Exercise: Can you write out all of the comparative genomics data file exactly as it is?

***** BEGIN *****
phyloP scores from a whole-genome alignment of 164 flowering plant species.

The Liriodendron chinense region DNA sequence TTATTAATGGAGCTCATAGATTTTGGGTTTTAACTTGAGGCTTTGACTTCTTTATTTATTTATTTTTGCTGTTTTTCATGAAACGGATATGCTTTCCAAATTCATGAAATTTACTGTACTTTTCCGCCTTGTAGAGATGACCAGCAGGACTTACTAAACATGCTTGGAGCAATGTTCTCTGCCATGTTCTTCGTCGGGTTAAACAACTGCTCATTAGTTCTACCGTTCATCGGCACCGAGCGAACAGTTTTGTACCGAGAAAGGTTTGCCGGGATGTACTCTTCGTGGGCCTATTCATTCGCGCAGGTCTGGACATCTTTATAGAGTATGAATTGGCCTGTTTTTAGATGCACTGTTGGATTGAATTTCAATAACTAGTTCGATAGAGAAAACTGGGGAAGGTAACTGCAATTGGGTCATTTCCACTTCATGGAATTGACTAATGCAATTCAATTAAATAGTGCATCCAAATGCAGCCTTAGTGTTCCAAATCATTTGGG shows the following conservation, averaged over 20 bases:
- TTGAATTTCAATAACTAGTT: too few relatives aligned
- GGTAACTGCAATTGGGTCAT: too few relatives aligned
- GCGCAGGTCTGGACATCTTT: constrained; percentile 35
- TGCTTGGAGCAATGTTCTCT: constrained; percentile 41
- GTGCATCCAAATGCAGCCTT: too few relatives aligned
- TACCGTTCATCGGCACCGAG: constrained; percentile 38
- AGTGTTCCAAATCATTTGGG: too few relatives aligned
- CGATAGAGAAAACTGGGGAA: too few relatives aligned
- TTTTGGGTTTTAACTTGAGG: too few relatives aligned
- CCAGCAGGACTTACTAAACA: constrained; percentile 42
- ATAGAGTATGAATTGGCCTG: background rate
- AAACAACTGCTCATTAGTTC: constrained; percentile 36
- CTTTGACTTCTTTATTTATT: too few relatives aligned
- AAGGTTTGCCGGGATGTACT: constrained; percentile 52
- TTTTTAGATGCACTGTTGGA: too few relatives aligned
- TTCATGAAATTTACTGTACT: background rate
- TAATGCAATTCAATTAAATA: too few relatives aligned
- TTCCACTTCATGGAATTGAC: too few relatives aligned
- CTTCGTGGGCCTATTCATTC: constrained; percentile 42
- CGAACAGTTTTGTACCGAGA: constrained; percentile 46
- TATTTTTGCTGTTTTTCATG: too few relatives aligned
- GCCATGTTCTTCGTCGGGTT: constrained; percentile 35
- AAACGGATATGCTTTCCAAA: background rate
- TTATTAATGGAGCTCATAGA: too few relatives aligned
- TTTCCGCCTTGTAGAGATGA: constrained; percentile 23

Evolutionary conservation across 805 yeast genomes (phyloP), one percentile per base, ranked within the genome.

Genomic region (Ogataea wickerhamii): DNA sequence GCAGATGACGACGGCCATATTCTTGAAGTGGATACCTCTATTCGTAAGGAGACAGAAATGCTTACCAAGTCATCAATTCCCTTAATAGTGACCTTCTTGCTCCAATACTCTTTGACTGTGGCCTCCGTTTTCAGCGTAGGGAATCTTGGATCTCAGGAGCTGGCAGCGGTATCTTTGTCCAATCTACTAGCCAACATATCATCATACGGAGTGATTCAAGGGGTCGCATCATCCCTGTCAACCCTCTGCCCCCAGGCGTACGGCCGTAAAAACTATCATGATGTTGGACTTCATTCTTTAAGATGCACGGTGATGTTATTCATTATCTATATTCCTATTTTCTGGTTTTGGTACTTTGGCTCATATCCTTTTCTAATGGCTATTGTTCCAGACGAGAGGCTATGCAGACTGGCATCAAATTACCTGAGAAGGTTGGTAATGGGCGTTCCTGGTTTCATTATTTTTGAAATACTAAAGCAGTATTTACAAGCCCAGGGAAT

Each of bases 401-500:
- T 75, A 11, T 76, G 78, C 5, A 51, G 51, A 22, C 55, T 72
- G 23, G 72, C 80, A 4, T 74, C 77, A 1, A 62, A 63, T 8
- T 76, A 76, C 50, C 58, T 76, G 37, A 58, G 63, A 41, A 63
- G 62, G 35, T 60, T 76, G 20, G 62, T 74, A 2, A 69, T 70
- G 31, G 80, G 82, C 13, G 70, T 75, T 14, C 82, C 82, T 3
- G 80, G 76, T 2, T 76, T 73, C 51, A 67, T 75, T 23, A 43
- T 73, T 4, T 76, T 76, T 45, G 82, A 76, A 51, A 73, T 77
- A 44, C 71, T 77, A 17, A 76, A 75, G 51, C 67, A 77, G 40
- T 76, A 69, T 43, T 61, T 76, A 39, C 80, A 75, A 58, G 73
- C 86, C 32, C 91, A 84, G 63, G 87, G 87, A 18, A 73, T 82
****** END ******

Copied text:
phyloP scores from a whole-genome alignment of 164 flowering plant species.

The Liriodendron chinense region DNA sequence TTATTAATGGAGCTCATAGATTTTGGGTTTTAACTTGAGGCTTTGACTTCTTTATTTATTTATTTTTGCTGTTTTTCATGAAACGGATATGCTTTCCAAATTCATGAAATTTACTGTACTTTTCCGCCTTGTAGAGATGACCAGCAGGACTTACTAAACATGCTTGGAGCAATGTTCTCTGCCATGTTCTTCGTCGGGTTAAACAACTGCTCATTAGTTCTACCGTTCATCGGCACCGAGCGAACAGTTTTGTACCGAGAAAGGTTTGCCGGGATGTACTCTTCGTGGGCCTATTCATTCGCGCAGGTCTGGACATCTTTATAGAGTATGAATTGGCCTGTTTTTAGATGCACTGTTGGATTGAATTTCAATAACTAGTTCGATAGAGAAAACTGGGGAAGGTAACTGCAATTGGGTCATTTCCACTTCATGGAATTGACTAATGCAATTCAATTAAATAGTGCATCCAAATGCAGCCTTAGTGTTCCAAATCATTTGGG shows the following conservation, averaged over 20 bases:
- TTGAATTTCAATAACTAGTT: too few relatives aligned
- GGTAACTGCAATTGGGTCAT: too few relatives aligned
- GCGCAGGTCTGGACATCTTT: constrained; percentile 35
- TGCTTGGAGCAATGTTCTCT: constrained; percentile 41
- GTGCATCCAAATGCAGCCTT: too few relatives aligned
- TACCGTTCATCGGCACCGAG: constrained; percentile 38
- AGTGTTCCAAATCATTTGGG: too few relatives aligned
- CGATAGAGAAAACTGGGGAA: too few relatives aligned
- TTTTGGGTTTTAACTTGAGG: too few relatives aligned
- CCAGCAGGACTTACTAAACA: constrained; percentile 42
- ATAGAGTATGAATTGGCCTG: background rate
- AAACAACTGCTCATTAGTTC: constrained; percentile 36
- CTTTGACTTCTTTATTTATT: too few relatives aligned
- AAGGTTTGCCGGGATGTACT: constrained; percentile 52
- TTTTTAGATGCACTGTTGGA: too few relatives aligned
- TTCATGAAATTTACTGTACT: background rate
- TAATGCAATTCAATTAAATA: too few relatives aligned
- TTCCACTTCATGGAATTGAC: too few relatives aligned
- CTTCGTGGGCCTATTCATTC: constrained; percentile 42
- CGAACAGTTTTGTACCGAGA: constrained; percentile 46
- TATTTTTGCTGTTTTTCATG: too few relatives aligned
- GCCATGTTCTTCGTCGGGTT: constrained; percentile 35
- AAACGGATATGCTTTCCAAA: background rate
- TTATTAATGGAGCTCATAGA: too few relatives aligned
- TTTCCGCCTTGTAGAGATGA: constrained; percentile 23

Evolutionary conservation across 805 yeast genomes (phyloP), one percentile per base, ranked within the genome.

Genomic region (Ogataea wickerhamii): DNA sequence GCAGATGACGACGGCCATATTCTTGAAGTGGATACCTCTATTCGTAAGGAGACAGAAATGCTTACCAAGTCATCAATTCCCTTAATAGTGACCTTCTTGCTCCAATACTCTTTGACTGTGGCCTCCGTTTTCAGCGTAGGGAATCTTGGATCTCAGGAGCTGGCAGCGGTATCTTTGTCCAATCTACTAGCCAACATATCATCATACGGAGTGATTCAAGGGGTCGCATCATCCCTGTCAACCCTCTGCCCCCAGGCGTACGGCCGTAAAAACTATCATGATGTTGGACTTCATTCTTTAAGATGCACGGTGATGTTATTCATTATCTATATTCCTATTTTCTGGTTTTGGTACTTTGGCTCATATCCTTTTCTAATGGCTATTGTTCCAGACGAGAGGCTATGCAGACTGGCATCAAATTACCTGAGAAGGTTGGTAATGGGCGTTCCTGGTTTCATTATTTTTGAAATACTAAAGCAGTATTTACAAGCCCAGGGAAT

Each of bases 401-500:
- T 75, A 11, T 76, G 78, C 5, A 51, G 51, A 22, C 55, T 72
- G 23, G 72, C 80, A 4, T 74, C 77, A 1, A 62, A 63, T 8
- T 76, A 76, C 50, C 58, T 76, G 37, A 58, G 63, A 41, A 63
- G 62, G 35, T 60, T 76, G 20, G 62, T 74, A 2, A 69, T 70
- G 31, G 80, G 82, C 13, G 70, T 75, T 14, C 82, C 82, T 3
- G 80, G 76, T 2, T 76, T 73, C 51, A 67, T 75, T 23, A 43
- T 73, T 4, T 76, T 76, T 45, G 82, A 76, A 51, A 73, T 77
- A 44, C 71, T 77, A 17, A 76, A 75, G 51, C 67, A 77, G 40
- T 76, A 69, T 43, T 61, T 76, A 39, C 80, A 75, A 58, G 73
- C 86, C 32, C 91, A 84, G 63, G 87, G 87, A 18, A 73, T 82